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We've narrowed down the process of women-owned business certification, so you can access federal government contracts.
Use our skip-ahead links to follow the steps and learn more about how to become a certified woman-owned business.
What Is a Certified Woman-Owned Business?
Over 20 years ago, the government outlined a goal to award “at least five percent of all federal contracting dollars to women-owned small businesses each year.” This followed research revealing that many corporate and government agencies didn’t recognize the advantages of contracting with women-owned businesses. The goal was met in 2015 when $17.7 billion of federal contracting dollars available for small businesses were awarded to Women-Owned Small Businesses (WOSB).
The main certification program for woman-owned businesses seeking to increase their growth is WOSB, run by the Small Business Association (SBA). According to the SBA, "Government agencies reserve contracts for small businesses that are certified in the SBA’s contracting programs."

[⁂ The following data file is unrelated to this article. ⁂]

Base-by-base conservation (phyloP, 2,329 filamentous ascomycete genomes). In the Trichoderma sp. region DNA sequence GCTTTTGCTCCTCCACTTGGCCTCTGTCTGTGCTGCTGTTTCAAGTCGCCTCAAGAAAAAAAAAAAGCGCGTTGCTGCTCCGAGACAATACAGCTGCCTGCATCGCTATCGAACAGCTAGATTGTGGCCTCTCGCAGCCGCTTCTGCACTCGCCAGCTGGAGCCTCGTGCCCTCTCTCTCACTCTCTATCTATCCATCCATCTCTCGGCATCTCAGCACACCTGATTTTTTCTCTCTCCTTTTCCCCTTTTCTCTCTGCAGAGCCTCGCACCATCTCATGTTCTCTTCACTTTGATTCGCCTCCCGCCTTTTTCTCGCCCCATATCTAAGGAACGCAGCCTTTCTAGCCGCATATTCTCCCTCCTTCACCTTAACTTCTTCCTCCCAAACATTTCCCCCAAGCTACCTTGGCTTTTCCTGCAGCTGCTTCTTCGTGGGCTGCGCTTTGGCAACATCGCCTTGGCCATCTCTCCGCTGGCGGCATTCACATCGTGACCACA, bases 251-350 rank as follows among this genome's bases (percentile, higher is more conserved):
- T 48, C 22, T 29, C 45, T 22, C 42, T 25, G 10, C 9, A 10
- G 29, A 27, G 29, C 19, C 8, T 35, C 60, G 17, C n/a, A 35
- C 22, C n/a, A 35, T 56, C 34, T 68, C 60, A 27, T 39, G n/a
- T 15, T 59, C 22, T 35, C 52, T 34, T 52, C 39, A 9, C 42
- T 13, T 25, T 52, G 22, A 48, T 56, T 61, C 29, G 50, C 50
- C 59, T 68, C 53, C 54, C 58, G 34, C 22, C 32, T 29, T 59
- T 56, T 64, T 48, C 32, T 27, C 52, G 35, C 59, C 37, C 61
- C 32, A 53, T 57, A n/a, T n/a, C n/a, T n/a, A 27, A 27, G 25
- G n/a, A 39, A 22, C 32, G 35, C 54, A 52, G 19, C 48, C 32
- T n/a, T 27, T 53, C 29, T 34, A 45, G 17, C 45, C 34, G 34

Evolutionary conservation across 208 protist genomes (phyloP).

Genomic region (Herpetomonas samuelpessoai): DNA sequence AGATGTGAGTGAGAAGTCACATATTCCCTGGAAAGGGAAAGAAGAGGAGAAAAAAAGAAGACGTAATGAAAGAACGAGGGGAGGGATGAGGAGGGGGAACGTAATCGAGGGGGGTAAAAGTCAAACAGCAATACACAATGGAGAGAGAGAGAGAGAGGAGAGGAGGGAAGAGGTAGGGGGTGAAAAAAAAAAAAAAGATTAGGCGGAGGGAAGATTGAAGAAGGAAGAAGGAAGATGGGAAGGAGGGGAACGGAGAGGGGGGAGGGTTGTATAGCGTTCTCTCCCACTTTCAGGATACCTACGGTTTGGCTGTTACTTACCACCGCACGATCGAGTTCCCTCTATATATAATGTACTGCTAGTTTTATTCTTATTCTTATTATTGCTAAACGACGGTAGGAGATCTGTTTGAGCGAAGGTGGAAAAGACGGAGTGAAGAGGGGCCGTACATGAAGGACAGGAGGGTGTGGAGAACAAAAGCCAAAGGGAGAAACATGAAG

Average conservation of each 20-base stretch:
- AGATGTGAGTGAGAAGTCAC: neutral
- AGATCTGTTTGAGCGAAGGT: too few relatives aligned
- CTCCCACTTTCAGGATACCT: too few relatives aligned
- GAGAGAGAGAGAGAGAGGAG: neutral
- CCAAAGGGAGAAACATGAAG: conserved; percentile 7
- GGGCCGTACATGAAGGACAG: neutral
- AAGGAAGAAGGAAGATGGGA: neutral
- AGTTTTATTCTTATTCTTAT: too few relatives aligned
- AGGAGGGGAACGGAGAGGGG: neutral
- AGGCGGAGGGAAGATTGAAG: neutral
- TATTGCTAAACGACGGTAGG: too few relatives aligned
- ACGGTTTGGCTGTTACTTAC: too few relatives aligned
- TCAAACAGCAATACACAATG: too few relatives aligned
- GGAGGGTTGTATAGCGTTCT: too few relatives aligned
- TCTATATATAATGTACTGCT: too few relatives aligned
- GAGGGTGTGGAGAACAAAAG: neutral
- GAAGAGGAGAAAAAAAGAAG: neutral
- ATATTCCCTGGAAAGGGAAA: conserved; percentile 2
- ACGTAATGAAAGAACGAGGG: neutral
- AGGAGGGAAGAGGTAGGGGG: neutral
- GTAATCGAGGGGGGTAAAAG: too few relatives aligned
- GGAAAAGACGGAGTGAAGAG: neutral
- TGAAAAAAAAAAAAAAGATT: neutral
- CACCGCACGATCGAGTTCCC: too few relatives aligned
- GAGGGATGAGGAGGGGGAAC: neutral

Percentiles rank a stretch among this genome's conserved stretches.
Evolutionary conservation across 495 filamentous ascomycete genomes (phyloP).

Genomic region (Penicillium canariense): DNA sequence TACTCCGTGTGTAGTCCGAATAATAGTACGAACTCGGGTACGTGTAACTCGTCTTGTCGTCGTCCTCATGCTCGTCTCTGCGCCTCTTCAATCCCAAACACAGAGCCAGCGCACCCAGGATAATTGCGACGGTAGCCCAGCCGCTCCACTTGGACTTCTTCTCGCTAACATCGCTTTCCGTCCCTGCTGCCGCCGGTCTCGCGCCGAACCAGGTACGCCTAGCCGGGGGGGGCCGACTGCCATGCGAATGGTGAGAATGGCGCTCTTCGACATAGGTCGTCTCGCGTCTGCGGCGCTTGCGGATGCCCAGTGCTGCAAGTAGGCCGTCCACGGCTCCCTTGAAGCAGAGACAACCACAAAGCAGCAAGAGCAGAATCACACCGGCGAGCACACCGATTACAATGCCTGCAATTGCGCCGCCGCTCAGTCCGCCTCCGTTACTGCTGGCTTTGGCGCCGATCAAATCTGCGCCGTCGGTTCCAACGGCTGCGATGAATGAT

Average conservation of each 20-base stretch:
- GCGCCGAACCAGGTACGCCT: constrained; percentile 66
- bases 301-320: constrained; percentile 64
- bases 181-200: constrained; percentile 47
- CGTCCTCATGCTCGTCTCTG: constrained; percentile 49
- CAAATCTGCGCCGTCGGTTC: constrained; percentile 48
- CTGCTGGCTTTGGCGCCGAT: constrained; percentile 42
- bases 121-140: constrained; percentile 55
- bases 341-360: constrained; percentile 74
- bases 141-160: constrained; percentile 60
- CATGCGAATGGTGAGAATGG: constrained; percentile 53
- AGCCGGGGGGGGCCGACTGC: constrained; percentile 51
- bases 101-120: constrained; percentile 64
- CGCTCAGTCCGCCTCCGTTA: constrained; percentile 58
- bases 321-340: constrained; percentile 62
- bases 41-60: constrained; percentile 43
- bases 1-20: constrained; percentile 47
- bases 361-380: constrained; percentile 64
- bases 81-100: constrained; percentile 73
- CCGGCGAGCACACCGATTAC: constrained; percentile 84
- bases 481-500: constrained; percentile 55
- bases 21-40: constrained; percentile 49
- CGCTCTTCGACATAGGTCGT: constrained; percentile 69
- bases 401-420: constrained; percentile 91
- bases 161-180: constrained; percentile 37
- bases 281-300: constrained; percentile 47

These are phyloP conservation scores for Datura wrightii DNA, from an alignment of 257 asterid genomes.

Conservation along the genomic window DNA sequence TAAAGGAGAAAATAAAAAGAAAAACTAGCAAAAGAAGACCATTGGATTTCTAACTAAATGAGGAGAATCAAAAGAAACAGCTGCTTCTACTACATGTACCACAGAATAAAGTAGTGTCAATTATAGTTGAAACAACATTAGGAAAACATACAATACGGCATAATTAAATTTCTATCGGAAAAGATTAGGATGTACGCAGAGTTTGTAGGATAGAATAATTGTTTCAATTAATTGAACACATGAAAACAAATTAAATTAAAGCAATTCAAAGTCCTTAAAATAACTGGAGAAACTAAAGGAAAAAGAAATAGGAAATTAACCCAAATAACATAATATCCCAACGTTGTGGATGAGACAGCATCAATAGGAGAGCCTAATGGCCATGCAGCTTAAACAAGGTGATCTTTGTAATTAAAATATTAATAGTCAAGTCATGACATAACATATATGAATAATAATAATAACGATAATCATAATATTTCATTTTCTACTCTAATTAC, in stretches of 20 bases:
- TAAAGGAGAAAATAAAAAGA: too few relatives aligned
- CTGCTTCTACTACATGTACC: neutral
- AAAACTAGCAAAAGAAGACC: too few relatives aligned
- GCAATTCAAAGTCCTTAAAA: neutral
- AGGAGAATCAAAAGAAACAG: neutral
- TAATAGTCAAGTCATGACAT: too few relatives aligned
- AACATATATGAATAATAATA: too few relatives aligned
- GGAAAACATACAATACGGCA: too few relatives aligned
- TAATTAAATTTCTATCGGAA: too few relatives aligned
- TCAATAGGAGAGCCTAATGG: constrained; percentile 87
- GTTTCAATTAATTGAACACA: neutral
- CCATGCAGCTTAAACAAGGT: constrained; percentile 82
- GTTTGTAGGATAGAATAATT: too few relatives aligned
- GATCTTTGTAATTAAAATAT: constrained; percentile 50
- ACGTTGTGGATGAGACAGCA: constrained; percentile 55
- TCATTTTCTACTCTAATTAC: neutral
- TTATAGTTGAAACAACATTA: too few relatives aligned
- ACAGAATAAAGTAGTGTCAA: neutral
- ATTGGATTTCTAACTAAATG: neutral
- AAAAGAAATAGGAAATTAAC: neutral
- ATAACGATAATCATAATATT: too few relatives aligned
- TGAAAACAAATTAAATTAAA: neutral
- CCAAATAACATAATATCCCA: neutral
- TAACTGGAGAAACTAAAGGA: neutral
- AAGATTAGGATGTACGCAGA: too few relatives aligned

There is also a subset of the WOSB program: the Economically Disadvantaged Women-Owned Small Business (EDWOSB) certification. Both WOSB and EDWOSB are nationally recognized certification programs that facilitate access to federal contracts “set aside” specifically for WOSBs in underrepresented industries, leveling out the playing field for small businesses owned by women.
Additionally, WOSB certification allows women-owned businesses to be a part of the North American Industry Classification System (NAICS), which is used by the federal government to classify businesses. The Small Business Association aims to increase the number of industries included in the certification of WOSB, so more women-owned businesses can benefit.
Ultimately, becoming a Women Business Enterprise (WBE) and gaining access to federal contracting money helps to provide more growth opportunities and financial assistance for woman-owned businesses that would otherwise not have been possible.